In that way, and as part of the “new normal” in eDiscovery, it can be said that modern email is becoming more like Teams and not the other way around.

The Standard vs. Premium Dilemma

An important distinction for practitioners to consider with collecting data types that include modern attachments involves applicable Microsoft licensing and the divergent technical capabilities between the resulting eDiscovery tools – Microsoft Purview eDiscovery Standard or Premium.

Setting aside Content Search (which mirrors Standard’s functionality for this discussion), the distinction is simple: Premium eDiscovery automatically collects modern/cloud attachments and maintains their family relationships according to the long-accepted eDiscovery paradigm. On the other hand, Standard leaves modern attachment content behind, with only a reference to their existence. As such, the official Microsoft solution to the modern attachment dilemma is to apply the Premium eDiscovery toolset, which was carefully engineered to address these modern data types effectively and continually evolve with future data types as part of the M365 ecosystem.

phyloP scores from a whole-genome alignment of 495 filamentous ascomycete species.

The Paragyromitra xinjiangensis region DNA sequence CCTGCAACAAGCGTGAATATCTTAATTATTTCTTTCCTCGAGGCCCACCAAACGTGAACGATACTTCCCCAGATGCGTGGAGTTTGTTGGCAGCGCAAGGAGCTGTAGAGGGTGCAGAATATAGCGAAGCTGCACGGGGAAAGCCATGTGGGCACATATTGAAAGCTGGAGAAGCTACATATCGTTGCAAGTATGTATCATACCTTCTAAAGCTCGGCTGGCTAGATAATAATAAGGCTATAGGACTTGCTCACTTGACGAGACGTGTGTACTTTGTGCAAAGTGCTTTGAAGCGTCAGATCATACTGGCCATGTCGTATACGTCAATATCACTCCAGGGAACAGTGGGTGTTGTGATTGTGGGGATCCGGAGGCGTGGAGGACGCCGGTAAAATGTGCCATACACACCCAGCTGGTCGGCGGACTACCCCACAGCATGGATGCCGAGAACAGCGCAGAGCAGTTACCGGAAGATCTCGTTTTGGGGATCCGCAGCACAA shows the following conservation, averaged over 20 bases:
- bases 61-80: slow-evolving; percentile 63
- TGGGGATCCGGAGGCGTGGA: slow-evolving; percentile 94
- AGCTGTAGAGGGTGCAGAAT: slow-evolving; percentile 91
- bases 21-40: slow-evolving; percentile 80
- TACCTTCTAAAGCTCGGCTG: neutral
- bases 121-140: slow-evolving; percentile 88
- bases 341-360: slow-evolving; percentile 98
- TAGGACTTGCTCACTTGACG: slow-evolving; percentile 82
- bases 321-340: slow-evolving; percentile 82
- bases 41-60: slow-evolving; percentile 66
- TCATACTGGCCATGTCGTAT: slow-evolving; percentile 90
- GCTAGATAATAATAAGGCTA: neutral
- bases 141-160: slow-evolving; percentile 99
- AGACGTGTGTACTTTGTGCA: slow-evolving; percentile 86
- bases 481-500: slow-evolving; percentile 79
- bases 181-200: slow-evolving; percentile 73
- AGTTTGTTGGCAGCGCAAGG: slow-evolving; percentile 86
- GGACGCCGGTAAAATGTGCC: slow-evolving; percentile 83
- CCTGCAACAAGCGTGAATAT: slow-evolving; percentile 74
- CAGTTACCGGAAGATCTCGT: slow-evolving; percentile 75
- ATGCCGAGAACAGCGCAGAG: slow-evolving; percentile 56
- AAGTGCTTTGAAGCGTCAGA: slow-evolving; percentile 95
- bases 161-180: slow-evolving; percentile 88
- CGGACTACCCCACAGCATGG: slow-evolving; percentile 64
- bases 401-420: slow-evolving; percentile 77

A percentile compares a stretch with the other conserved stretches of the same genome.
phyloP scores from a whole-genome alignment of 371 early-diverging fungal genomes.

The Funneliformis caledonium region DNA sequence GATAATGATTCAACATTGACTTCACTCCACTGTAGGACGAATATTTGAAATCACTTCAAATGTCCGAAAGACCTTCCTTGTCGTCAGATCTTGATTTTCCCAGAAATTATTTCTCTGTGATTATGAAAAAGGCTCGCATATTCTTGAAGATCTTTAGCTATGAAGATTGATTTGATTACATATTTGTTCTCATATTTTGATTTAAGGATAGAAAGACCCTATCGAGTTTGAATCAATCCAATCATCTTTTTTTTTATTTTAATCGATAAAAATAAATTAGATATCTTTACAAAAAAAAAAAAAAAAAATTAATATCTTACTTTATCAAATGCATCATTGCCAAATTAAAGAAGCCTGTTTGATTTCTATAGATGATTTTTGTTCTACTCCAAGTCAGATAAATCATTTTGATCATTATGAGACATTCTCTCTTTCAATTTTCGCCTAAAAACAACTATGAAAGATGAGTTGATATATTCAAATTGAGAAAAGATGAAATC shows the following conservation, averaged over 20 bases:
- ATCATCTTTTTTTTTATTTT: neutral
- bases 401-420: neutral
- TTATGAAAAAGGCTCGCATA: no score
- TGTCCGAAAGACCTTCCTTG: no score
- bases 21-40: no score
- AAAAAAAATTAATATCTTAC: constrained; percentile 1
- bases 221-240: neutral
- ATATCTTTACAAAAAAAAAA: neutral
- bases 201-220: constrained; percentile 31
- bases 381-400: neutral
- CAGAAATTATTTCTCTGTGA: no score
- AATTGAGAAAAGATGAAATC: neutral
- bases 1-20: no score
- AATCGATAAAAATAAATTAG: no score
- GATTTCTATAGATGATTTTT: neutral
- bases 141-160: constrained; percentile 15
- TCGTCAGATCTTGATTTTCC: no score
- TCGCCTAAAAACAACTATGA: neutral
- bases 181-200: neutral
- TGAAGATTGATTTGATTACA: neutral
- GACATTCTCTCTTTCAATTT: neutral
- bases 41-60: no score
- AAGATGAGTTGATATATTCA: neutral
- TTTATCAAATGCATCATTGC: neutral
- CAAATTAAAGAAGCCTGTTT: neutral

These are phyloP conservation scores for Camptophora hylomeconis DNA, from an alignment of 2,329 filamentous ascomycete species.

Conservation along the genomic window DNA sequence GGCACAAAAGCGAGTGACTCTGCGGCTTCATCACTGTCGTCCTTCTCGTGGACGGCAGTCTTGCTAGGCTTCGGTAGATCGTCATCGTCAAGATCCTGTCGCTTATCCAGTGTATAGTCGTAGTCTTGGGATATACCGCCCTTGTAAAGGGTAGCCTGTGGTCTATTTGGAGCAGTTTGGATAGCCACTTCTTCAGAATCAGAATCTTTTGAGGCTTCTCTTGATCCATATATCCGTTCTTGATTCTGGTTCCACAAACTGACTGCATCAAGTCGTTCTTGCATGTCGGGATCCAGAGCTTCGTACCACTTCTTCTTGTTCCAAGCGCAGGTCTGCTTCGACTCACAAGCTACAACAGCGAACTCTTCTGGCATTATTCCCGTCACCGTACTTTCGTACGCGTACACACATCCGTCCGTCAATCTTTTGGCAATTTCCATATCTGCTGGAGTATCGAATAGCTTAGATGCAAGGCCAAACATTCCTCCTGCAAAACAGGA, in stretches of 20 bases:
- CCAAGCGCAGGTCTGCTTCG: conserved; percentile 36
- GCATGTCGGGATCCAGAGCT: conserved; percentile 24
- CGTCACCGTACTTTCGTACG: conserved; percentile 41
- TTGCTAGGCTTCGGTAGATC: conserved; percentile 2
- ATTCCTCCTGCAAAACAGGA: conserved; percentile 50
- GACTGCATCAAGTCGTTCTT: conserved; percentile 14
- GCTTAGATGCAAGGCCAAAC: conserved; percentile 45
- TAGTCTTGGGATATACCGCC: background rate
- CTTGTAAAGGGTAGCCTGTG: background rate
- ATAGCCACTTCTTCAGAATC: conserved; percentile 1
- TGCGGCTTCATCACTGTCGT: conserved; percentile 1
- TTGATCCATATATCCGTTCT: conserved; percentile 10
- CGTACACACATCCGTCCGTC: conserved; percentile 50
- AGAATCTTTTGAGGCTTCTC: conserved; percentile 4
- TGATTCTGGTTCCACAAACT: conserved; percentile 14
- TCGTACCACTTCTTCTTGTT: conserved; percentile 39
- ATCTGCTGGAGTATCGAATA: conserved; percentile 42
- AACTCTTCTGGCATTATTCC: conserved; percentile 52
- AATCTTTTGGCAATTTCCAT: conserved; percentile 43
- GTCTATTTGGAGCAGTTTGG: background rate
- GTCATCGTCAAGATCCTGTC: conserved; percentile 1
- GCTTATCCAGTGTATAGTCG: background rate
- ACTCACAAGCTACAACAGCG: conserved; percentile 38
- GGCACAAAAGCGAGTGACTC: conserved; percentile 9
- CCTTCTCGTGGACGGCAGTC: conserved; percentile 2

What Could Go Wrong?

Imagine a scenario where, at the time of collection, experienced in-house personnel who routinely perform data collection in support of their organization’s law department, with expertise in a broad range of data types that include email, PCs, mobile devices, and numerous other IT systems, follow their carefully written SOPs from mid-2019. These SOPs outline the usage of M365’s straightforward Content Search capability to export user mailboxes from Microsoft Exchange. As the team is fully aware that compliance copies of Teams message data is stored in Exchange mailboxes, they proceed with confidence that their collections are thorough and complete. Export of 500 GB of PST results across 35 custodians is performed familiar eDiscovery Export Tool for upload to their processing provider.